A Book Review from Books At a Glance
by Andre A. Gazal
Though the year 2020 will be infamous for the initial outbreak of the COVID-19 virus which continues its rampage throughout the world, it also marked the four hundredth anniversary of the Pilgrims’ eventful voyage upon the Mayflower which brought them to the shores of what is now Cape Cod, Massachusetts. These refugees from England and the European Continent seeking a home in which to live their communal faith according to their understanding of Scripture established the Plymouth colony.
Though until relatively recently subject to national romantic sentiments which portrayed them as pioneers of religious liberty who sowed the seeds of American democracy, the Pilgrims are now, as many perceived heroes of early American history, are being “cancelled” by an aggressive woke culture as foreign invaders who subjugated relatively peaceful native Americans by imposing their religion upon them and stealing their land. According to this revisionist narrative, the Pilgrims are no longer early heralds of democracy and brave apostles of religious liberty, but vicious imperialists and perpetrators of genocide.
Derek Wilson endeavors to navigate between the two extreme portrayals of the Pilgrims as daring democratic pioneers and exploiters of indigenous peoples in his popularly written study, The Mayflower Pilgrims: Sifting Fact from Fable. Wilson’s central argument is that the Pilgrims’ courageous journey across the Atlantic and their subsequent settlement of the Plymouth colony represented the outworking of the Reformation in England with all its complex, convoluted, and often contradictory impulses.
For this reason, the book is arguably more about the English Reformation with the Pilgrims’ trans-Atlantic journey and colonial settlement functioning as a postscript. This approach to the Pilgrims’ voyage can prove quite valuable especially to Americans many, if not most of whom would not be familiar with this larger context in which this treacherous voyage and the reasons for it developed.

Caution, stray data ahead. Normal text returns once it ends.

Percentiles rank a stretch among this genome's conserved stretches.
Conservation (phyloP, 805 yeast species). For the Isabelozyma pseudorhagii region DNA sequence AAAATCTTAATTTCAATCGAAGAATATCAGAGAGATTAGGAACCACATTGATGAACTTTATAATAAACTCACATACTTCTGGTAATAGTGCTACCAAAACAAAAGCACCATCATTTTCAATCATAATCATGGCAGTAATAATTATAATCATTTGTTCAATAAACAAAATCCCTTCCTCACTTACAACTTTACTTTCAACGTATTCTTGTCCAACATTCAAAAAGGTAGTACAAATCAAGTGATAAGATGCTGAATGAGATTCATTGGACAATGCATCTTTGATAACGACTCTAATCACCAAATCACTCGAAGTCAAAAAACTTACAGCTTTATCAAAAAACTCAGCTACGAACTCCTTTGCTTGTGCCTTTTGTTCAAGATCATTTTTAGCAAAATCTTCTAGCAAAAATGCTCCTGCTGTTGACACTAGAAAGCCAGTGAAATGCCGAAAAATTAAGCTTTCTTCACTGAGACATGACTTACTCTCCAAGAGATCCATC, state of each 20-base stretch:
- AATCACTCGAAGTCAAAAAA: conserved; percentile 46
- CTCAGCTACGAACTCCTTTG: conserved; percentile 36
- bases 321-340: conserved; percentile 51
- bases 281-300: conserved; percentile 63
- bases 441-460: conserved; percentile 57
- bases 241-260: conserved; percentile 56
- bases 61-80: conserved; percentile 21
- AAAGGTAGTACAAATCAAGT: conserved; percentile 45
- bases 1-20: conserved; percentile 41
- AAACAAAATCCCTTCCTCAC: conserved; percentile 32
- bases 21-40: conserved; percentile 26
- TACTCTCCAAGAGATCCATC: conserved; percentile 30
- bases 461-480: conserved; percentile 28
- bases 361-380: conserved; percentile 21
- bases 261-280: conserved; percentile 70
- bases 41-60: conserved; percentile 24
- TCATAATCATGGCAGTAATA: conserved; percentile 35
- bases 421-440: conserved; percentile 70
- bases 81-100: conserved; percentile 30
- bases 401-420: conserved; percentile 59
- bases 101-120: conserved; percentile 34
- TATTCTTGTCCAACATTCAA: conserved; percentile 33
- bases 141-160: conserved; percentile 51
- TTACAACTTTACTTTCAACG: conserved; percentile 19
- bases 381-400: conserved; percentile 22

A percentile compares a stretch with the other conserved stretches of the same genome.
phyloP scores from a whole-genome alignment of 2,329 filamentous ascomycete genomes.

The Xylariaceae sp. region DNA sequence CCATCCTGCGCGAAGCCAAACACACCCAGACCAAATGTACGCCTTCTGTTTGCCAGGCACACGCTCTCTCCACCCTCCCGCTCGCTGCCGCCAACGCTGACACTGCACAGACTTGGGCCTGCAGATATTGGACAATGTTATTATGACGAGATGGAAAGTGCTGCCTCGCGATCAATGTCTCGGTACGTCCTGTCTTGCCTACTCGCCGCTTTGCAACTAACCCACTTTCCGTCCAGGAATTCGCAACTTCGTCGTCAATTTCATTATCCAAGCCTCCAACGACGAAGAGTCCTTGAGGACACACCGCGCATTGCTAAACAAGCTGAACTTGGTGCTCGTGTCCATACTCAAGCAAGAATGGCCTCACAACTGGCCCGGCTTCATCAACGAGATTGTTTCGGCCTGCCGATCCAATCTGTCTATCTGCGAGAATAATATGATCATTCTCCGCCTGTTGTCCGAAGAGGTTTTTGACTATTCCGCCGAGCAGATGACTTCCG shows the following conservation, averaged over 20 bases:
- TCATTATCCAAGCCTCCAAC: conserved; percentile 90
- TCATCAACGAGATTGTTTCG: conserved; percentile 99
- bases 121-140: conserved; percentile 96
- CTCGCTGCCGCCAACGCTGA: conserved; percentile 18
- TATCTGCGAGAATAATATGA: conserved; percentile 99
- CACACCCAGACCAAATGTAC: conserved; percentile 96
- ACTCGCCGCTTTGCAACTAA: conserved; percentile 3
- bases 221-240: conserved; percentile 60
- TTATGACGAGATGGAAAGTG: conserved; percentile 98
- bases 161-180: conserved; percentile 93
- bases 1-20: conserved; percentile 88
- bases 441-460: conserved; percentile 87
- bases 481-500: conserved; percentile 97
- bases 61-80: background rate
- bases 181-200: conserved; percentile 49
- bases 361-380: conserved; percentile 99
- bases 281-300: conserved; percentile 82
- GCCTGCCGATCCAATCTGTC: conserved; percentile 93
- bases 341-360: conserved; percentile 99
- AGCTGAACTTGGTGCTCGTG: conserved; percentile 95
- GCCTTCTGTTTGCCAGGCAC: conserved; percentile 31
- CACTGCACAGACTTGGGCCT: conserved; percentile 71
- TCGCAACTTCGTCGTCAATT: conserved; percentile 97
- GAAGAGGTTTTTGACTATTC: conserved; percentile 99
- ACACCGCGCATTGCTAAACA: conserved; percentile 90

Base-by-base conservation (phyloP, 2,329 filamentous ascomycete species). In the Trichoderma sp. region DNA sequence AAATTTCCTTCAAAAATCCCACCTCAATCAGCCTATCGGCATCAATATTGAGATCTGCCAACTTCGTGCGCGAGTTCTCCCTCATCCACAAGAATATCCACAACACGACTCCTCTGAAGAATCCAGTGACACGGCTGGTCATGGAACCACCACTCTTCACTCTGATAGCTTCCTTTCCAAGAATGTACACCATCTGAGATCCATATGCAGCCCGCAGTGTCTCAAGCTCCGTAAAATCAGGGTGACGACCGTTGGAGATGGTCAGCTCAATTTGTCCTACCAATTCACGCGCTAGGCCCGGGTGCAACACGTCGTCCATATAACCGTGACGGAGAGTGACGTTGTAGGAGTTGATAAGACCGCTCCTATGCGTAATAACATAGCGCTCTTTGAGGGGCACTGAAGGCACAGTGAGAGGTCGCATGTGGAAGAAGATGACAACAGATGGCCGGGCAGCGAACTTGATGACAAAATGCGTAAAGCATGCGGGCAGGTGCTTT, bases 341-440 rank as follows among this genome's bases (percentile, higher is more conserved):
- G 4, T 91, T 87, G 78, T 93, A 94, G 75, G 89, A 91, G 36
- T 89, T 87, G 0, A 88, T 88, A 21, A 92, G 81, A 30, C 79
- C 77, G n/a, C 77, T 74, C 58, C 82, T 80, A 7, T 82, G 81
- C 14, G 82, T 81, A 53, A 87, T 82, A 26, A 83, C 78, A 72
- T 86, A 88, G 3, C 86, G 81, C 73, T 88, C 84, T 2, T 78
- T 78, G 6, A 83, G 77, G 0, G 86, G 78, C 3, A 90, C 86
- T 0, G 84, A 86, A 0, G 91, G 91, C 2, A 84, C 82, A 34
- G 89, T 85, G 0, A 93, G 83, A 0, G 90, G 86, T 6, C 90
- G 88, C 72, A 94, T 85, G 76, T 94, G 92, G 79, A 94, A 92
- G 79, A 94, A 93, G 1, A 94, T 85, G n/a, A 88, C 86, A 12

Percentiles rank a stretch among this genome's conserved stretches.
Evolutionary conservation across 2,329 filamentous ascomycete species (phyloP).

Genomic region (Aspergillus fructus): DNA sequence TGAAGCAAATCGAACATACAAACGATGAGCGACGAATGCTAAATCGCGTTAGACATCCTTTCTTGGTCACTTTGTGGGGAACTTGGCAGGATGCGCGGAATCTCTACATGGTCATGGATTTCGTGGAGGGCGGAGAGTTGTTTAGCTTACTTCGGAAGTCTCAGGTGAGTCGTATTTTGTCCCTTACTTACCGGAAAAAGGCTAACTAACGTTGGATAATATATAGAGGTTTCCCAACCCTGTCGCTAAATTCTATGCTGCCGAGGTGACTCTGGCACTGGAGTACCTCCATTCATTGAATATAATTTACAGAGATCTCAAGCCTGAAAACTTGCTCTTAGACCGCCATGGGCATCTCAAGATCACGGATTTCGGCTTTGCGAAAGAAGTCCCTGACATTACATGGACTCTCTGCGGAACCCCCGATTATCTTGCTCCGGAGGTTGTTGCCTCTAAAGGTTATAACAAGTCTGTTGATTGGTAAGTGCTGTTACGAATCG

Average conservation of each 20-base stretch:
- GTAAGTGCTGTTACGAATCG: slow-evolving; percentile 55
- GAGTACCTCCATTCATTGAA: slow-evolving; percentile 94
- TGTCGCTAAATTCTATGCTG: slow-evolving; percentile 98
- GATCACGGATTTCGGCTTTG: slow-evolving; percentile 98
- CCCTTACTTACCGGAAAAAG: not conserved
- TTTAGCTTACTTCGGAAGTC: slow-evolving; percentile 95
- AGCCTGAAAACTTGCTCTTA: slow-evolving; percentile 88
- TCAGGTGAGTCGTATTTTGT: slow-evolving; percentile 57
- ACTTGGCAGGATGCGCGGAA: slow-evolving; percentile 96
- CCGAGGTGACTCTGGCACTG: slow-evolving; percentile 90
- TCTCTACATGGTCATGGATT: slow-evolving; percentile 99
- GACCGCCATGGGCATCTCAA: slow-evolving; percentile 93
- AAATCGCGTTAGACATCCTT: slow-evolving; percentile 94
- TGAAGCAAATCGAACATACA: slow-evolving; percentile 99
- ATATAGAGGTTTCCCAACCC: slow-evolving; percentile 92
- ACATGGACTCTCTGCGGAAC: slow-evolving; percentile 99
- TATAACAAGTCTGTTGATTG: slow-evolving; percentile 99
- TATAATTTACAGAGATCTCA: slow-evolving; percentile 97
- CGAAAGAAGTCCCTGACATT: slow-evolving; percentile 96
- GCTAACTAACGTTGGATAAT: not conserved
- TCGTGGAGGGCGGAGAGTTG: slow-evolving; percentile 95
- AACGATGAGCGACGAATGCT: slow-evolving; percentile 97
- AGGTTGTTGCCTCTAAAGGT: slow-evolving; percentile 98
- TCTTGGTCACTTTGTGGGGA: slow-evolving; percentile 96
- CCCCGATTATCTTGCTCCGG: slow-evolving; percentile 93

Wilson begins his fast-moving narrative with a brief account of the Lollards and early sixteenth-century humanists like Sir Thomas More. Throughout this first chapter, Wilson maintains that their urging for ecclesiastical reform in England specifically as well as Christendom generally (albeit from totally different vantage-points) helped initiate the trajectory that ultimately would lead to the ideology that served as the basis for the Pilgrims’ overall vision—something the author clearly acknowledges would have made a staunch Catholic traditionalist like More aghast.
From there Wilson, using Edmund Dudley’s trope of the “tree of the commonwealth,” traces the development of the English monarchy’s role in deciding and regulating the nation’s religion from Henry VIII’s withdrawal of England from papal obedience to the death of his young evangelical son, Edward VI in 1553 in chapter 3.
Chapter 4 examines the pivotal role of the Bible in shaping Reformed piety in general, and that of the English Bible forming English Protestant ethos specifically. This is followed by the formative influence of continental Reformed theology and polity on the English evangelical exiles during the reign of Mary Tudor (r.1553-58), with the effect that it established the basis for later Puritan theology along with its agenda for further reform along the lines of those that characterized continental Reformed churches.
The narrative of the development of the English Reformed practice continues as the author examines the increased centrality of preaching in piety and public worship. In this regard, he traces the development of this phenomenon from the itinerant Lollard preachers to the institution of the controversial “prophesyings,” preaching workshops inspired in part by similar practices in Zurich, during the reign of Elizabeth I. It should be noted here that the queen vehemently opposed these “prophesyings.”
Chapter 6, “Mission and Money,” is arguably one of the most fascinating sections of this work. Here, Wilson lucidly narrates the account of how England’s early forays into the New World were driven simultaneously by missions, empire, and profit. In fact, he observes, that it was during this period that John Dee (1527-1609) first referred to the “British Empire.” While interesting and undoubtedly true, Wilson seems to overemphasize the pursuit of profit while dismissing the missionary motive as a mere pretense for the former.